Their success is doing this is shown by the fact that despite having less technically gifted players, Preston had 52% of the possession. Brentford’s average possession duration was 11 seconds, whereas the Lilywhites averaged 13 seconds on the ball. The away side also ended the match with an average passes allowed per defensive action (PPDA) of 8.3. Brentford’s PPDA was 17.9.
Preston’s counter-pressing involved players jumping forward from their starting positions to apply pressure to the man on the ball. In the image below, right-back Joe Rafferty pushes forward to press Da Silva.
By doing this, he does risk leaving the Brentford winger Sergi Canos free if Da Silva can find him with a pass. However, Preston’s counter-pressing usually forced turnovers. Their equalising goal was a fantastic example of their ability to counter-press high up. In a similar fashion to the last image, left-back Andrew Hughes vacates his left-back position to squeeze high up the pitch.
He manages to tackle Brentford’s Bryan Mbuemo, before advancing down the left side. The fact he won the ball back so quickly after Preston had lost possession caught Brentford’s backline out because they don’t drop a few yards to ensure that there isn’t much space between Preston’s Scott Sinclair and the goal.
This results in Hughes having a lot of space to cut the ball back into, and Sinclair gets on the end of it to score.
Preston did play some very good football in the final third when they were in possession. This came to fruition a lot more in the second half, as Brentford focused on sitting back and trying to be difficult to break down. North End used positional rotations to drag defenders out of position in their more calculated, positional attacks. The attacking quartet of Potts, Browne, Sinclair and Maguire were all very interchangeable, making them harder to pick up as their fluidity allowed them to create space for each other. In the image below, we get a screenshot of how they managed to break the Brentford defence down.
Sinclair picked up the ball on the left, before playing the pass back infield. Potts, who originally was playing on the right, had moved to a central position with Browne moving to the right. As Sinclair goes backwards, he catches the attention of Brentford’s two nearest midfielders (circled). This means that they now have their back to their own goal. Potts sees the opportunity to get in behind them untracked because of this and he pushes over to the left, occupying the space that Sinclair had just vacated. The Preston attacking midfielder can then receive the ball between the lines in the left half-space, and he managed to carry it forward and score.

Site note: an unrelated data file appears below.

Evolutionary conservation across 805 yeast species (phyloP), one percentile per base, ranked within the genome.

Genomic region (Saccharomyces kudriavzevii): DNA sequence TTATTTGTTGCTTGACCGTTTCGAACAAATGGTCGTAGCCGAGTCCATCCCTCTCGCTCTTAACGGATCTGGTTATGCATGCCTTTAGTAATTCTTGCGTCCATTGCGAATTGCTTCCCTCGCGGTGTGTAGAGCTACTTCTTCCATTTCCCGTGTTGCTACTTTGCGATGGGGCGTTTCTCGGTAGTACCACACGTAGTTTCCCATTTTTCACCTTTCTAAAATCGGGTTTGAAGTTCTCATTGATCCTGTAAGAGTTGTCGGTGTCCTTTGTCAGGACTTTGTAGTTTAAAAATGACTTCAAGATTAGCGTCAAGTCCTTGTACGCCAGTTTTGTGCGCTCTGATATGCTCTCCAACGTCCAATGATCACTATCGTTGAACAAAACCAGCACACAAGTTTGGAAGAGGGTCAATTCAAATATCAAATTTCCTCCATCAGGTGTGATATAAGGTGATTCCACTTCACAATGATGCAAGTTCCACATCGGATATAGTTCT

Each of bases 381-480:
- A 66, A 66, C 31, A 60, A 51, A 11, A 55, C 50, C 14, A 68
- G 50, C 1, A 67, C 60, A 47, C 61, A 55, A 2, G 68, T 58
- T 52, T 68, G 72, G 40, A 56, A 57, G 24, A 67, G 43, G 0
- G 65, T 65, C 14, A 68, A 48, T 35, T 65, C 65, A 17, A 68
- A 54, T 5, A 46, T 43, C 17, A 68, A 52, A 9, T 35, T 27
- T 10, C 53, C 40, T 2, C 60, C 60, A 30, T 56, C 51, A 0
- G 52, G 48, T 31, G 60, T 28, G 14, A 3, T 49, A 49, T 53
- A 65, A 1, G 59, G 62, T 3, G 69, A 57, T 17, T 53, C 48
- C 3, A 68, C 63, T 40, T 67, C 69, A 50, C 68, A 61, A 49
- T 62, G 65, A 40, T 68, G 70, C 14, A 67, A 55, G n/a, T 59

Brentford’s defensive woes
Of course, a second-half collapse so dramatic wasn’t solely caused by good Preston attacking and counter-pressing. The Bees defended woefully after the interval, and it’s clear that Thomas Frank’s tactics didn’t help their cause. A defence that conceded the second-lowest amount of goals last season was a shadow of its former self. As they were 2-0 up at the break, the home side decided to invite the Lilywhites onto them in the second half.
The image below is one of the many examples of Brentford sitting too deep, and defending with too many men behind the ball. Nine outfield players are behind the ball here, with nobody getting within a suitable distance of Ben Pearson to close him down.
This means he’s got time to pick out a dangerous pass without the worry of losing possession, and due to the deepness of the backline, he could potentially make a pass into the penalty area.
Their defensive approach meant that every time they won back possession they were under pressure because they won the ball back in deep areas. That combined with Preston’s successful counter-pressing meant they were rarely able to string passes together or launch successful breaks. As a result, they kept handing the ball back to their Lancashire-based opponents who could launch another attack.
This analysis has explained some of the reasons for this stunning comeback, and Thomas Frank’s men will be keen to learn from a sobering afternoon of football. Brentford are usually a side we associate with open, attacking football. But it’s not quite clicking for them so far this season, and that second-half display was the antithesis of what we’re used to seeing from the Bees. As for Preston, Alex Neil will be delighted with a stunning second-half fightback. He could have rightly felt hard done by to be two goals down at the break, but he didn’t panic. Preston’s tactical approach didn’t change massively, they just pressed even higher after the break, took their chances and got their rewards.
This result leaves the two teams next to each other in the EFL Championship table, with Preston in 14th and Brentford in 15th.